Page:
No longer “Made-in-China”: The Rise of Chinese Designer Brands and “Guochao” Originality

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In September 2021, Chinese designer Rui Zhou was awarded the LVMH Karl Lagerfeld Special Jury Prize. As one of the only three recipients, Zhou directs the spotlight on the emerging young designers in China. In recent years, Chinese designer brands are gaining domestic and international popularity. Young, independent Chinese designers challenge the “Made in China” stereotype, communicate bold aesthetics and design, and lead a new “Guochao” (国潮,literally, national trend) in the Chinese fashion world today.

Chinese designer brands: Rui Autumn/Winter 2022
Source: RUI’s official website, Rui Autumn/Winter 2022

Though designer brands are not mainstream in China, they were very well-received by Millennials and Gen-Z in top-tier cities, who “want to express their personalities and differentiate themselves,” says Chen Peng, one of the rising designers. According to our Fashion Industry report, younger generations, who value innovation and personalization, are shaping the future of the luxury market in China. Especially, they do value the “created-in-China” originality– Gen Z looks forward to seeing brands incorporating Chinese cultural elements into their product designs.

A wave of Chinese designer brands also earned international recognition- from Guo Pei’s yellow gown worn by Rihanna the Met Gala as early as 2015, to younger designers like Rui Zhou and Chen Xuzhi making it to international prizes and catching the attention of celebrities like Lady Gaga and Blackpink. They’ve also initiated collaborations with internationally-known brands: Angel Chen’s color palette became part of the Canada Goose jacket; Zara collaborated with Susan Fang for their Chinese New Year collection… More and more fashion brands are teaming up with Chinese designers.

Rihanna wearing chinese fashion designer Guo Pei’s yellow gown
Source: Getty Images, Rihanna wearing Guo Pei’s yellow gown at 2015 Met Gala

Young Designers Revolutionizing the Chinese Fashion Market

Chinese designers are revolutionizing the Chinese fashion market- and many of them have progressive views that challenge social taboos and re-interpret the young generation’s dreams. Many emerging Chinese designers studied abroad, thus their garments are usually a fusion of Chinese cultural elements and Western modern designs. Their ideologies stirred the “Guochao” pride and are welcomed by young Chinese consumers. Western consumers also empathize with the trend, allowing Chinese designer brands to expand on a global scale.

Private Policy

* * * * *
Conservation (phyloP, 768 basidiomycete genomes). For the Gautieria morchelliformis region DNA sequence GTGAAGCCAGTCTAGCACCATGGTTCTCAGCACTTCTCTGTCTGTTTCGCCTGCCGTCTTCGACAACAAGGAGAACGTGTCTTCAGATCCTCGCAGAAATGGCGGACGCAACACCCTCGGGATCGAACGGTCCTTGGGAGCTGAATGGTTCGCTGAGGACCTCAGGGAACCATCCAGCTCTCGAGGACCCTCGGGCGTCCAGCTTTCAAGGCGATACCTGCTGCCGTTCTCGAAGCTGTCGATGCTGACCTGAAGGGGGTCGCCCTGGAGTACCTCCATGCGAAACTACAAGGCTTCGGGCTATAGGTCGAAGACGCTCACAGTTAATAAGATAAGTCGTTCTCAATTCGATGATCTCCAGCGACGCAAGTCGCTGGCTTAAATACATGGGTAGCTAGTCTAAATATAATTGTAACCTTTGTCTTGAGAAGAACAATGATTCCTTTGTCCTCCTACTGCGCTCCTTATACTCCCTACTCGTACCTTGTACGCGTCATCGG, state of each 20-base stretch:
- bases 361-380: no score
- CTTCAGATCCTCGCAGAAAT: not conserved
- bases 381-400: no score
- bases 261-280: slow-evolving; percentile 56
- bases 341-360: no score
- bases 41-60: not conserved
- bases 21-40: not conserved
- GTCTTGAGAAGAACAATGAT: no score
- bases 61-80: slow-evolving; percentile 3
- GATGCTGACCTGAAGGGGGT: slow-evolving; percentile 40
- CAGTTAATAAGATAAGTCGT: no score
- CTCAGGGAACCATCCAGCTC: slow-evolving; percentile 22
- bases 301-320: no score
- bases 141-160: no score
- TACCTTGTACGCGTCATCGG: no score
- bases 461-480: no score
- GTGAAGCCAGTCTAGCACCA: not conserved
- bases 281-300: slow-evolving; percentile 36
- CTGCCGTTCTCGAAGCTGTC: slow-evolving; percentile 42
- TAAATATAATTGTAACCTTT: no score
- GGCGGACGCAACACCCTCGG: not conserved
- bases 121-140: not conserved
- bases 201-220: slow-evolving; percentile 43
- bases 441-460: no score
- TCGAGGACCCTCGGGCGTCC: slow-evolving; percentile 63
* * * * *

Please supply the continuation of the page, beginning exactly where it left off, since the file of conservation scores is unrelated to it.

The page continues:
Established in 2015, Private Policy, is a genderless clothing brand by Parsons graduates Haoran Li and Siying Qu. They wish to match their audience’s “free spirit” with their clothing design. Their campaigns often address emerging sociopolitical issues- whether Chinese or global- like Asian stereotypes, LGBTQ rights, racial discrimination, and environmental pollution.

Chinese designer brands: Private policy
Source: Vogue Runway, Private Policy Fall 2021 Ready-to-Wear

PRONOUNCE

PRONOUNCE is a menswear label established by Yushan Li and Jun Zhou in 2015. After graduating from Central Saint Martins and London College of Fashion, the two collaborated to create a clothing line that blends Eastern and Western style, blurring the line between the two worlds. The designers take classic European pieces- like the Italian tailored suit or trench coat- and twist them with futuristic colors, patterns, and fabric. The brand also pushes the boundary between genders – casting female models in runway shows. “The feedback we got was that they felt they could share pieces with their partner, boyfriend, or girlfriend,” he says, “and we were so inspired by that. The gender sharing idea, we thought, ‘that is so Pronounce.’”

chinese fashion designers: Pronounce Fall/Winter
Source: London Fashion Week, Pronounce Fall/Winter 2022 Collection

Mukzin

Mukzin is launched by Kate Han and his husband George Feng in 2014. Kate wants to renew the traditional Chinese garment in “a modern, irreverent way”. “For example, I’d give a qipao sportswear detailing and a diagonal zip that can be opened to reveal shorts or leggings.” Their collections often reflect Chinese traditional culture and history through patterns and prints, as well as mixing them with trendy styles, making it “traditional yet rebellious”. Mukzin also commits to improving workers’ conditions and maximizing animal welfare. 

Chinese designer brands: Muzkin’s commitment to worker welfare
Source: Muzkin’s Official Website, Muzkin’s commitment to worker welfare

Challenges Moving Forwards

Despite the prospect of Chinese designer brands, they still face challenges moving forwards. First, independent designers only occupy a small fraction of the fashion market. There are few estimates about the market size- but the 2019 report by retail firm iziRetail and fashion trade show organiser Ontimeshow estimated a market value of about RMB 90 billion, around 5.8 percent of the total market. Designer brands are still primarily received by wealthy young urbanites residing in top-tier cities. The expansion of designer labels, then, would probably focus on attracting more consumer segments by exploring new marketing, advertising, and pricing strategies.